Fix the Brain to Fix the Gutwith Datis Kharrazian

Having trouble viewing this video?

Click here to load an audio-only version. Click here to load the full-resolution video.

Summit Video not available
  • Summary
  • Experts
  • Downloads

What you'll learn from this expert talk:

  • Impact of brain injury and impaired vagal activity 
  • Activate your neurons 
  • Polyphenols and butyrate for leaky gut/brain

Guest Expert

Datis Kharrazian

Dr. Datis Kharrazian is a clinical research scientist, academic professor and a functional medicine health care provider. He is an associate clinical professor at Loma Linda University School of Medicine and a research fellow at Harvard Medical School and the Department of Neurology at Massachusetts General Hospital. He is the author of Why Do I Still Have Thyroid Symptoms? and Why Isn’t My Brain Working?, the creator of several functional medicine and neurology online courses, and the founder of the Kharrazian Institute, a post-graduate institute for functional medicine and restorative neurology.

Dr. Kharrazian earned his PhD in Health Science and his Doctor of Health Science from Nova Southeastern University. He completed his post-doctoral research training at Harvard Medical School and Massachusetts General Hospital. He earned a Master of Science in Human Nutrition from the University of Bridgeport, a Doctor of Chiropractic from Southern California University of Health Sciences, and Master of Medical Sciences in Clinical Investigation from Harvard Medical School.

To gain access, purchase this summit!

Our sale prices end in:

Own All Talks Now!

Join the conversation!

  • Moderator says:

    Thanks for tuning into Dr. Datis Kharrazian’s interview “Fix the Brain to Fix the Gut”. We’d love to hear your feedback and what gems stood out for you. Feel free to post your questions too. Trudy will be responding after 3pm PST/6pm EST and will invite the speaker to respond if needed ~ Mika/Customer support for Trudy

  • Julie Gladhill Shenk says:

    This has been most revealing. I was never told I could possibly develop a mild TMI years after a bicycle accident. (details–hit a concrete bridge with the side of my head going 15mph). Looking back, the accident was when I was 30 years old and then symptoms came after another whiplash type accident in my early 40s. It is significant to know that I had vertigo, depression, beginnings of poor balance (I had a good many falls), was sensitive to light, sensory losses, and beginnings of the partial loss of the ability to articulate well, plus ongoing ‘tension’ headaches. Everything else (healthcare) was segmented to various specialists with various diagnoses. It is still the case. At the tender age of almost 66, my life has fallen apart. I was just diagnosed with Bilateral Occipital Neuralgia which is very difficult. I have had therapy (cranial sacral). It comes back. But I regress, I was diagnosed with an eye to brain impairment. I watch volleyball, soccer, tennis holding my head still and moving my eyes only. Has helped greatly. I was a homeschool mom of four daughters. But with the last student/daughter, I was failing 8th-grade math though previously I did well in that subject. Thank you for such great insight–and the gut (some damage found) and now I know why. Thank you for further ideas as to what I can do for myself. To me, this is a game changer–just maybe (I had brain fog for many years but diet has greatly changed it) not everything I was told I had was what was going on or what is still going on are the truths about what is. LOL or not. I love to learn. But seeking more answers. Believe (for me) this makes so much sense. I just thought I had to have been knocked out for the brain injuries to consider TMI issues. Evidently not! Thanks so much for providing this information–both of you!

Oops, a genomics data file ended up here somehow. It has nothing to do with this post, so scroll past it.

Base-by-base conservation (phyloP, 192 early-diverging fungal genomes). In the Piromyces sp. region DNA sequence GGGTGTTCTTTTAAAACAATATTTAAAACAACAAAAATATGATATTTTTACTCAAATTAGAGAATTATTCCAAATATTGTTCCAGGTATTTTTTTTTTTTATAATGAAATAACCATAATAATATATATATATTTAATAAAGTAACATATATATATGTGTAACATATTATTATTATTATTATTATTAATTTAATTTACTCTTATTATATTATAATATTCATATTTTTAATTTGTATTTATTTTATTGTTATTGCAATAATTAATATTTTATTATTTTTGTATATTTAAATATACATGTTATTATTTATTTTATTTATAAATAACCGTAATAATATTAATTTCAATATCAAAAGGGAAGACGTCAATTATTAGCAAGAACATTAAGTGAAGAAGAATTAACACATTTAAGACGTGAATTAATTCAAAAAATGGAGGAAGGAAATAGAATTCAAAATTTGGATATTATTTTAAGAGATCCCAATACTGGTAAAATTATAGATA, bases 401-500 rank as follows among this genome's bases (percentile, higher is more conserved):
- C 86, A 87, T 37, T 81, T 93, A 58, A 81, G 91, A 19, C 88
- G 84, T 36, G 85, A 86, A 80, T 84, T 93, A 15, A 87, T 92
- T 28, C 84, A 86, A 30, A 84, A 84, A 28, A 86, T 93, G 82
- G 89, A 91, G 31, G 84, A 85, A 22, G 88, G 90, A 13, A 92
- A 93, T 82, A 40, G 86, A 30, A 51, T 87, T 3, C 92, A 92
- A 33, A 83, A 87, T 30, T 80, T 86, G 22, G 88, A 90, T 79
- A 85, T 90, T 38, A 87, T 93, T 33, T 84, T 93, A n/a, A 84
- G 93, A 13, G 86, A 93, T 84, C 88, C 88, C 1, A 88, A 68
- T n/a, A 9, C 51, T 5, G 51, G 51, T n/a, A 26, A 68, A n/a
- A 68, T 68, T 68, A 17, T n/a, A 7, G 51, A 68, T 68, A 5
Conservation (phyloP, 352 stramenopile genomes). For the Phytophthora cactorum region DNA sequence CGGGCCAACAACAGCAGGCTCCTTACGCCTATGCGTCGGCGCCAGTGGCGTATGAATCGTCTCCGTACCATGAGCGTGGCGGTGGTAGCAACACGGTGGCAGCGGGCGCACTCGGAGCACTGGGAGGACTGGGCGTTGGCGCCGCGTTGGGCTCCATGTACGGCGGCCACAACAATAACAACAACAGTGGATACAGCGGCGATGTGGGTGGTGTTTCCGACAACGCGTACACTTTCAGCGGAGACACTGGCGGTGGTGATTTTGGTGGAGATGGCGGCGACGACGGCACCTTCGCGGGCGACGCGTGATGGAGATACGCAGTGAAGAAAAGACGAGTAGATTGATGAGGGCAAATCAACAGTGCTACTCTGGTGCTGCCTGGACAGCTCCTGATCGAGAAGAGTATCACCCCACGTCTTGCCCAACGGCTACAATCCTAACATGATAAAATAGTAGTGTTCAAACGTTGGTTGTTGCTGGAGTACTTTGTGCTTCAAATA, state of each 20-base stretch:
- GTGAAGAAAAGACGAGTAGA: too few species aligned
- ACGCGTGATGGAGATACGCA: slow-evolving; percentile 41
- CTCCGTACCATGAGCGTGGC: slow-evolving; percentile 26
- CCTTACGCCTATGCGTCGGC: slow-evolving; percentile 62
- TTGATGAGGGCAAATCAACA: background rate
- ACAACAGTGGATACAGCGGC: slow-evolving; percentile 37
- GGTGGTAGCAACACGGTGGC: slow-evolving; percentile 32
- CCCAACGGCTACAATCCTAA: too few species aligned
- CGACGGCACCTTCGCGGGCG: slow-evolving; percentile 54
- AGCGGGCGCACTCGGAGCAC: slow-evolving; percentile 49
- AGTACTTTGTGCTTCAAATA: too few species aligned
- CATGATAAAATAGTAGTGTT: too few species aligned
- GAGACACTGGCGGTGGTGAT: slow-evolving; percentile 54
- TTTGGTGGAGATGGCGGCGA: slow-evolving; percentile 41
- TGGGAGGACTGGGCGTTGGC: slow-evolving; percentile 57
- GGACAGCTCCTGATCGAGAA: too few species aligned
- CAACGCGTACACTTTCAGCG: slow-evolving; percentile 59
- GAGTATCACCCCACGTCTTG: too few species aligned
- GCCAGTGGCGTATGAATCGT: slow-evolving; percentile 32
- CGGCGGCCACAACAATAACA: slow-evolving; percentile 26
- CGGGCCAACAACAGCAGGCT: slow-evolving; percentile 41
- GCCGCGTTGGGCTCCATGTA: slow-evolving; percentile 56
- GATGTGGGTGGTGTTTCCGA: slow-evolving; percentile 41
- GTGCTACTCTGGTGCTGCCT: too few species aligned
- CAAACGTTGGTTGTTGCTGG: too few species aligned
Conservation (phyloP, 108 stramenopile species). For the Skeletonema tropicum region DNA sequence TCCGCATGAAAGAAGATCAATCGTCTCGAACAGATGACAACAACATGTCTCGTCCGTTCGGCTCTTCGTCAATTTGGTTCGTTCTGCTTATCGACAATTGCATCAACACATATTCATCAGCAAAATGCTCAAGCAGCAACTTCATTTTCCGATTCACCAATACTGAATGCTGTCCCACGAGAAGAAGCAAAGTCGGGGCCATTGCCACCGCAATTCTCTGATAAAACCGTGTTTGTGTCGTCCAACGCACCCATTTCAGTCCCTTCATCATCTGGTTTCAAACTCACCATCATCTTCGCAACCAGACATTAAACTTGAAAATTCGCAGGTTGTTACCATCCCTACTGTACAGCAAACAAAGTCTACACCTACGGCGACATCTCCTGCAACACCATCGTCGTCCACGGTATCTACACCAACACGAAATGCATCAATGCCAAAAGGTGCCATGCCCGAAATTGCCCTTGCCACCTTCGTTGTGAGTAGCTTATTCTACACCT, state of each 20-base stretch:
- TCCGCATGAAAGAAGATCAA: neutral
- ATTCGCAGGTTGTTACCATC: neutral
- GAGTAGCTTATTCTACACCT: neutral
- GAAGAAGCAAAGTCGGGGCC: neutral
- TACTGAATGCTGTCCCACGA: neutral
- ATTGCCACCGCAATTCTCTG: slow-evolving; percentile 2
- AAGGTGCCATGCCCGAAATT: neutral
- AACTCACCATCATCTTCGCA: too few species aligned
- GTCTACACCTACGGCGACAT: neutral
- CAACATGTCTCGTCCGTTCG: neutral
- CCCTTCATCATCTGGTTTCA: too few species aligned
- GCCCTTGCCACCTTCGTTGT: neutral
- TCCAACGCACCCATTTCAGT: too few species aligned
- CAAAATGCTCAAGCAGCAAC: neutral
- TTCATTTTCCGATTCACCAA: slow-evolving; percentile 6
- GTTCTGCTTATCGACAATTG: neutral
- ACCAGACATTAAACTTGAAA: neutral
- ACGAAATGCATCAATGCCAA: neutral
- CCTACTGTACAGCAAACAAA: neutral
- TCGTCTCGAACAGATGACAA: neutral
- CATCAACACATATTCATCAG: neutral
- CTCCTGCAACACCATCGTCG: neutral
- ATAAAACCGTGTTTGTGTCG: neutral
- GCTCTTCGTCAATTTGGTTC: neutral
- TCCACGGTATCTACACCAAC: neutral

• Trudy Scott says:

      So glad this has been so revealing. I felt the same when I first heard Dr. Kharrazian teach this and really wanted him on to share this missing puzzle piece. I would suggest finding a functional neurologist to work with